Iron Sharpens Iron

xemenia and her mom 026.

“As iron sharpens iron, so a man sharpens the countenance of his friend” or one friend sharpens another.

I take this to mean – we need each other.  We can technically go through this separated from everyone, living like a hermit, but, what a lonely life.  We need each other to sharpen one another.  We can help one another.  We can strengthen one another.  Think about those friends, family members, teachers, mentors who have spoken into your life and made a huge positive impact on your life.  And think about those whose lives YOU have spoken into.   Sometimes we need that loving “kick in the pants” or that encouraging/uplifting word to keep going or to push us onto greatness.  Let’s face it my friends, you and I were made for greatness.  And that greatness takes on many forms.  It doesn’t necessarily mean ‘greatness’ in the form of great corporate success or Hollywood fame, though it CAN mean those things.  However, ‘greatness’ can be you quietly impacting others in your sphere.  Or greatness can involve being part of a grass-roots effort to incite change.  Greatness can be the way you raise your children to be responsible, loving human beings.  It can be a novel  you write that impacts its readers to make a difference.  Or maybe greatness can be you standing up for those who don’t have a voice.  But, be great! God has given you the ability AND he has given us community.  Let’s sharpen one another and move forward to impact the world, showing the love of Christ not only through what we say but how we live, and more importantly, how we love. Blessings.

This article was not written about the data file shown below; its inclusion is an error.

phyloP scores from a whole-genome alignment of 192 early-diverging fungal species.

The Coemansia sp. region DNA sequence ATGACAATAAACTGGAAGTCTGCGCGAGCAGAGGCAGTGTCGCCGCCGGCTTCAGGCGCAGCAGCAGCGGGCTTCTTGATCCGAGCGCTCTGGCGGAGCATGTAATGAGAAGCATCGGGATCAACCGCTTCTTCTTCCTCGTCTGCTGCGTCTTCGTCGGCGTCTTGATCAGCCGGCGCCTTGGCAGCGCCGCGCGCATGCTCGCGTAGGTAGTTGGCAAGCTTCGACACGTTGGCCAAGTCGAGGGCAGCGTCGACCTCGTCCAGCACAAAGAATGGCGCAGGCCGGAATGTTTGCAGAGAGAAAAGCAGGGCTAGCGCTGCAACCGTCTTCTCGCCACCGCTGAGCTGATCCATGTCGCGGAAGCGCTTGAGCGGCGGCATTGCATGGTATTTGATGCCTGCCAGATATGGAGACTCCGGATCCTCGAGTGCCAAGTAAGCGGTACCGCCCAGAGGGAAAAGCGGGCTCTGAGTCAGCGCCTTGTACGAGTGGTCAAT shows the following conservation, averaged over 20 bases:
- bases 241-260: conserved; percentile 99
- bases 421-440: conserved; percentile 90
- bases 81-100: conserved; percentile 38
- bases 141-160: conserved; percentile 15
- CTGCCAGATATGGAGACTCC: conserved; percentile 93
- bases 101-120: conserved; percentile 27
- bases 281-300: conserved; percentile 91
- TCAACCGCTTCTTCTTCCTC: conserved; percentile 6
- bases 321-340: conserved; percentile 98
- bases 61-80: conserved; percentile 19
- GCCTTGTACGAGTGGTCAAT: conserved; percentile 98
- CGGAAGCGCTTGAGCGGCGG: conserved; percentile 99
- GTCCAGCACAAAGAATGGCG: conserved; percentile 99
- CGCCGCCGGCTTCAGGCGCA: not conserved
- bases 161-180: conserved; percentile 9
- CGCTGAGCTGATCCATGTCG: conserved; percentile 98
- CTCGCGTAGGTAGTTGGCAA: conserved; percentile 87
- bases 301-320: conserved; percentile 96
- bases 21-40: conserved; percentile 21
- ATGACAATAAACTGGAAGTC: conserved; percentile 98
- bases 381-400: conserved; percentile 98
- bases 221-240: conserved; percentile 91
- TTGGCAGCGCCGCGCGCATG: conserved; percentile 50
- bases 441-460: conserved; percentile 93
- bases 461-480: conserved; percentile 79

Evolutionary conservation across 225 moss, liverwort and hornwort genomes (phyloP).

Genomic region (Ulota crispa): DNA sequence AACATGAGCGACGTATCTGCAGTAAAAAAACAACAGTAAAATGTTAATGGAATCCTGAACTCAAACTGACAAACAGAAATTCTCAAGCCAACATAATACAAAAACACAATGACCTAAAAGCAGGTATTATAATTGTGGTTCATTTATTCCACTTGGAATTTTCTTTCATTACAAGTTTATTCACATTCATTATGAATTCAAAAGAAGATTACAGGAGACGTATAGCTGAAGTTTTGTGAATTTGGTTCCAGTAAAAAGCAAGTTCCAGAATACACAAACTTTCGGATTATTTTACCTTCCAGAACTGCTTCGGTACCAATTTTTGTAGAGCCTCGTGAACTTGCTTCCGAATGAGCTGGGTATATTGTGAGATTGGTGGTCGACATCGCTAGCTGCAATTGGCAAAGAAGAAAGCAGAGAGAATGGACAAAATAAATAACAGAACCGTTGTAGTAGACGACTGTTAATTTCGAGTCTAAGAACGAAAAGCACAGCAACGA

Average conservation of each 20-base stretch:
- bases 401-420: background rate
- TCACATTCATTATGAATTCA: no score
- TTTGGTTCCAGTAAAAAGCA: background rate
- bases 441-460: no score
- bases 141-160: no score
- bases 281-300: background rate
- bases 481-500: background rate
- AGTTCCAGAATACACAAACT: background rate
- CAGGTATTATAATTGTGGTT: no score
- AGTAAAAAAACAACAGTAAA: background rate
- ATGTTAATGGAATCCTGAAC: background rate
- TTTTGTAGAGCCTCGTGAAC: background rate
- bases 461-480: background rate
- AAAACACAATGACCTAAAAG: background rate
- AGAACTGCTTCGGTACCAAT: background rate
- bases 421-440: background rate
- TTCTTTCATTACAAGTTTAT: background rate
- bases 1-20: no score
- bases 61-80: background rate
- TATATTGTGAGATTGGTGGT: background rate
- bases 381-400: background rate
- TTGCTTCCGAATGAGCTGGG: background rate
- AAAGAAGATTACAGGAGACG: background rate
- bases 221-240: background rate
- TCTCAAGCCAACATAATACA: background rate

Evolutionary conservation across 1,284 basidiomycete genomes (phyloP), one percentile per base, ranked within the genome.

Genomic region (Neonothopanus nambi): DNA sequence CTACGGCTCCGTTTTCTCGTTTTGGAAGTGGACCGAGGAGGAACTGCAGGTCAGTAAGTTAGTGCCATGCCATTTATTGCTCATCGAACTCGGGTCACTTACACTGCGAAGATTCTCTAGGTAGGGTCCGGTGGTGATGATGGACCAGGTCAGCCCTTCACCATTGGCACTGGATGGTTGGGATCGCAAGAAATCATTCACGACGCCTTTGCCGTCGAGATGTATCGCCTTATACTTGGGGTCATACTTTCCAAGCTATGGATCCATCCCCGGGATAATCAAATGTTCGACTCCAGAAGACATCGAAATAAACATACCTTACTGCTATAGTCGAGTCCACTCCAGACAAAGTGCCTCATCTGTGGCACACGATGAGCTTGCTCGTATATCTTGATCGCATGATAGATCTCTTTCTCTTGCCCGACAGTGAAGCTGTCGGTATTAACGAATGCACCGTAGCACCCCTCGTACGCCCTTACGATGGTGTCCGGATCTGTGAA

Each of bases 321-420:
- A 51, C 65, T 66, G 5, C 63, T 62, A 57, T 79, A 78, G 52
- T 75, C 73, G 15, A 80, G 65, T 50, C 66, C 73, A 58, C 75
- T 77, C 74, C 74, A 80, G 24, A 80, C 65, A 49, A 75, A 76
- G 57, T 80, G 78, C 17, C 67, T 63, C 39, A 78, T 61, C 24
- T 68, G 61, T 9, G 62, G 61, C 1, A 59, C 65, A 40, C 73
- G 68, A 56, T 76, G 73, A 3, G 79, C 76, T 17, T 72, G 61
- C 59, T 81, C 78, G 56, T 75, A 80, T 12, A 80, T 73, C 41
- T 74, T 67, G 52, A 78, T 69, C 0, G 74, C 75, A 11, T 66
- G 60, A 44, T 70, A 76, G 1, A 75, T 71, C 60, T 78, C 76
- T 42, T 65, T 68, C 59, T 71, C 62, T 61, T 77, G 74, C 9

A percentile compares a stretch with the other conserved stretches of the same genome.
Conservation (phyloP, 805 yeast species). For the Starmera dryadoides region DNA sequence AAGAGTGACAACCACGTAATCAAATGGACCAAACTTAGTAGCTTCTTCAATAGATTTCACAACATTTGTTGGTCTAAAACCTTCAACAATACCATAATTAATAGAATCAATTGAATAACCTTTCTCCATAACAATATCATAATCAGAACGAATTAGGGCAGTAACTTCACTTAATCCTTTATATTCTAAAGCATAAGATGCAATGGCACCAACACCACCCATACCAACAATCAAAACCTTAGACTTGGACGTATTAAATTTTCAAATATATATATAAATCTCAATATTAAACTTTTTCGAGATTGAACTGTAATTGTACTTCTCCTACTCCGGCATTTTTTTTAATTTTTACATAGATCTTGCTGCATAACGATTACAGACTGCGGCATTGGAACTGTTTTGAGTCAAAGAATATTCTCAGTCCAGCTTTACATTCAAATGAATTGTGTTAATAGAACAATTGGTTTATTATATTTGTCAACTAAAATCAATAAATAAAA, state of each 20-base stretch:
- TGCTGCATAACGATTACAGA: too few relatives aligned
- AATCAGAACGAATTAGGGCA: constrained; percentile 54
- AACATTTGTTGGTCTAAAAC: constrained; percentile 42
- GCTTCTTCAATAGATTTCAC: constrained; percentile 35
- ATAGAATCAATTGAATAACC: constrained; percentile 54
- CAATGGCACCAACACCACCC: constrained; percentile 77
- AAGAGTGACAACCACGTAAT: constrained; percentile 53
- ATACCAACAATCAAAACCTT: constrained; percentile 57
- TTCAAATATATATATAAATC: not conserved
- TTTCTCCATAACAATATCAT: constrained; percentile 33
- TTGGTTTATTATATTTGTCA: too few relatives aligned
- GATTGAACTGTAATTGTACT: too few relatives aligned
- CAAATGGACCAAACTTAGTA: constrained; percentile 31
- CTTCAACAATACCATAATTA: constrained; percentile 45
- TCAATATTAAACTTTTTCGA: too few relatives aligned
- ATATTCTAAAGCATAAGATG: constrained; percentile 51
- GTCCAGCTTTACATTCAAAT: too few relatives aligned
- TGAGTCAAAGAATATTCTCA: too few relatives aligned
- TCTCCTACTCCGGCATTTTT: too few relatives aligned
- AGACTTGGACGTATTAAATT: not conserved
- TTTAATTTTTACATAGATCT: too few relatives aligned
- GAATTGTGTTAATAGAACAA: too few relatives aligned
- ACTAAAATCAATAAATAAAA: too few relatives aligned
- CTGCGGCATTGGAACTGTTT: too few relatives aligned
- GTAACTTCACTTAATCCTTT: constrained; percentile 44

Quote – Proverbs 27:17